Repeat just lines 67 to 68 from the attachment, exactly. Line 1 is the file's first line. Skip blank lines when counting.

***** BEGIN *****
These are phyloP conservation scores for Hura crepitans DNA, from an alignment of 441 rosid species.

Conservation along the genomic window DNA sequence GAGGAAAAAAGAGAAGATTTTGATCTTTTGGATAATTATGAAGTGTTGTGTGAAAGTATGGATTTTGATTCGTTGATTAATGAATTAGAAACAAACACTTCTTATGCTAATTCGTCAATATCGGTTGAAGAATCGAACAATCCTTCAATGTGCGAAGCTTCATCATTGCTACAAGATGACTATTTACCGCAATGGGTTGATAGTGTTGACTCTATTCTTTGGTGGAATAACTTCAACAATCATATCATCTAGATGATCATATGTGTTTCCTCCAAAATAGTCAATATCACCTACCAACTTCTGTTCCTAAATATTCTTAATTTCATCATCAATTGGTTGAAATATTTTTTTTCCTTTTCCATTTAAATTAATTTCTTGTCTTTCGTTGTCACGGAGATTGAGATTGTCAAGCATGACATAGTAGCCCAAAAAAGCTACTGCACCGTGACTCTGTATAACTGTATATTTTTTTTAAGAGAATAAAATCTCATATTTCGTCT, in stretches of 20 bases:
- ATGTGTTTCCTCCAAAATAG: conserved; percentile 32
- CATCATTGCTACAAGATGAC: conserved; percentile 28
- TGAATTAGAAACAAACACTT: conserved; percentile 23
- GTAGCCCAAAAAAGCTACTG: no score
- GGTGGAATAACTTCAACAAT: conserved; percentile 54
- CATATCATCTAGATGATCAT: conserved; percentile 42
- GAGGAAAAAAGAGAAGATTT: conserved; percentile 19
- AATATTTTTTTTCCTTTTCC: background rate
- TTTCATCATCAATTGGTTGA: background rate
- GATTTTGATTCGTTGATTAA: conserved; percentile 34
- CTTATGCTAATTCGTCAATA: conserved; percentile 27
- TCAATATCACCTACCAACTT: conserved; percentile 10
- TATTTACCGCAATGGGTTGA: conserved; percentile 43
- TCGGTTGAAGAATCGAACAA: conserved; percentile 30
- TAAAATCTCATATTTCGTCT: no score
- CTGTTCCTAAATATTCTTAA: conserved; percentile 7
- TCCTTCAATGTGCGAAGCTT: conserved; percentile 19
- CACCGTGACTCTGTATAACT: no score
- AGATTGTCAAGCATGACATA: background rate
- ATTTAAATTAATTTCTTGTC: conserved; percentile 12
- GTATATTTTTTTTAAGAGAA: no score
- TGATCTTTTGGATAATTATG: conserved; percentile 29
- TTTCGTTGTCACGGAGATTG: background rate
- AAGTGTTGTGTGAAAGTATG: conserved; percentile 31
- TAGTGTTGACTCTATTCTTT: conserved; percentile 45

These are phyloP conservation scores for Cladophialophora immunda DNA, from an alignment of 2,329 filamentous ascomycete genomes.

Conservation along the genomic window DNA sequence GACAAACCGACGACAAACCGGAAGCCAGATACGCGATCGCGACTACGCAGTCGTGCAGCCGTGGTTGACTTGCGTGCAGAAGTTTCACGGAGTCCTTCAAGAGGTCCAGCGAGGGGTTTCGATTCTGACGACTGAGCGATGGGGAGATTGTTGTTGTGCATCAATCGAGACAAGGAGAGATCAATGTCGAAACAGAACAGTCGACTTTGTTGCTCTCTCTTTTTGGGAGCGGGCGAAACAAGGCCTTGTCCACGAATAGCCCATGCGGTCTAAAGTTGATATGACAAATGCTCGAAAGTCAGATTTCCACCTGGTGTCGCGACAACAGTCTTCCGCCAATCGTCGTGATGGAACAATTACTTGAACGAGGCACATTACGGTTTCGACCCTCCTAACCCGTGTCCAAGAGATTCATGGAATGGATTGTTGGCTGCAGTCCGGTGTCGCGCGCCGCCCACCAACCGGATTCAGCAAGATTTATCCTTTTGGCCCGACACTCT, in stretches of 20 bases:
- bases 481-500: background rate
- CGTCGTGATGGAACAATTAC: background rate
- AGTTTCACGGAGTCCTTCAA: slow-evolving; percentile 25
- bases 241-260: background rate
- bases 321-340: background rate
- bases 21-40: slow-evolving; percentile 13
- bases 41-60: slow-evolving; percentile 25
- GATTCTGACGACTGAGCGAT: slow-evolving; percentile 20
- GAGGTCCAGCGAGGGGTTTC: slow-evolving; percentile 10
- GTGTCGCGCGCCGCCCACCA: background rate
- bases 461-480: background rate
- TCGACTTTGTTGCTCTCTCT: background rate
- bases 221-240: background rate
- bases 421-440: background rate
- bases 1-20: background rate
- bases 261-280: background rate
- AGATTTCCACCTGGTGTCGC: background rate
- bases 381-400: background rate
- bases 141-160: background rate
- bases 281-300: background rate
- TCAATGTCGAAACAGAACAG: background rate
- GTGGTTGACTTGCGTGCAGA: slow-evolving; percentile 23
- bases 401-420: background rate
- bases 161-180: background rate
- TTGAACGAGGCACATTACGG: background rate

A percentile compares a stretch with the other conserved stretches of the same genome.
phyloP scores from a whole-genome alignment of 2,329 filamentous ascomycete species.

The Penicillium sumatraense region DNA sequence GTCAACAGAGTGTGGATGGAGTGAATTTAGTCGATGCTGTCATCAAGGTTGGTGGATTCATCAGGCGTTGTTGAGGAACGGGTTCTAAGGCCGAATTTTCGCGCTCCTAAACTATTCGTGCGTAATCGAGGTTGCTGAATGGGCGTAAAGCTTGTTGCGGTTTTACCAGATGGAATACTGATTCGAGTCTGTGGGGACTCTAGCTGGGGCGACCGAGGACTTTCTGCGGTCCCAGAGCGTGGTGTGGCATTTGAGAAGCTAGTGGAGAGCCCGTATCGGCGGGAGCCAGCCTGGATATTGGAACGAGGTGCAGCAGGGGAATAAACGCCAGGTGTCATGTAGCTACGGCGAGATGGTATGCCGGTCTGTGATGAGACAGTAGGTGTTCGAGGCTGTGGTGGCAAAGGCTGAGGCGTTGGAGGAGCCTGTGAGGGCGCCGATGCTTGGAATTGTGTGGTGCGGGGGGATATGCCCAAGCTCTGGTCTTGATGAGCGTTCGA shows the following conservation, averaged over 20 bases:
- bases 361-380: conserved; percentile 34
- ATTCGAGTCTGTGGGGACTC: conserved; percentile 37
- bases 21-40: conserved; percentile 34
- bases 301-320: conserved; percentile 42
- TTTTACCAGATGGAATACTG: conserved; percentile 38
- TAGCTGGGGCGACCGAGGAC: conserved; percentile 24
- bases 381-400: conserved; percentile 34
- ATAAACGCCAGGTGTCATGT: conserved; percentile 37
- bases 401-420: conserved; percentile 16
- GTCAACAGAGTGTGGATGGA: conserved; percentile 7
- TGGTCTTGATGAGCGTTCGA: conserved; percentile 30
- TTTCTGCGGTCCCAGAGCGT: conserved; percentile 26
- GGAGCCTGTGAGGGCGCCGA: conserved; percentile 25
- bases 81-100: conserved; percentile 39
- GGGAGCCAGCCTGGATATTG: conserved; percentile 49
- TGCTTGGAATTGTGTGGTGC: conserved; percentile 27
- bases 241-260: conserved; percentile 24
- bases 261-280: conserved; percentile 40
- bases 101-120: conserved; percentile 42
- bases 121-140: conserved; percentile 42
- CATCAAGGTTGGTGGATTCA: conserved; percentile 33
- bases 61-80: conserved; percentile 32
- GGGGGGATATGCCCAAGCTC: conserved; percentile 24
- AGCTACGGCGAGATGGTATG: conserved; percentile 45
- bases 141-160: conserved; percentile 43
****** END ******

- GTCAACAGAGTGTGGATGGA: conserved; percentile 7
- TGGTCTTGATGAGCGTTCGA: conserved; percentile 30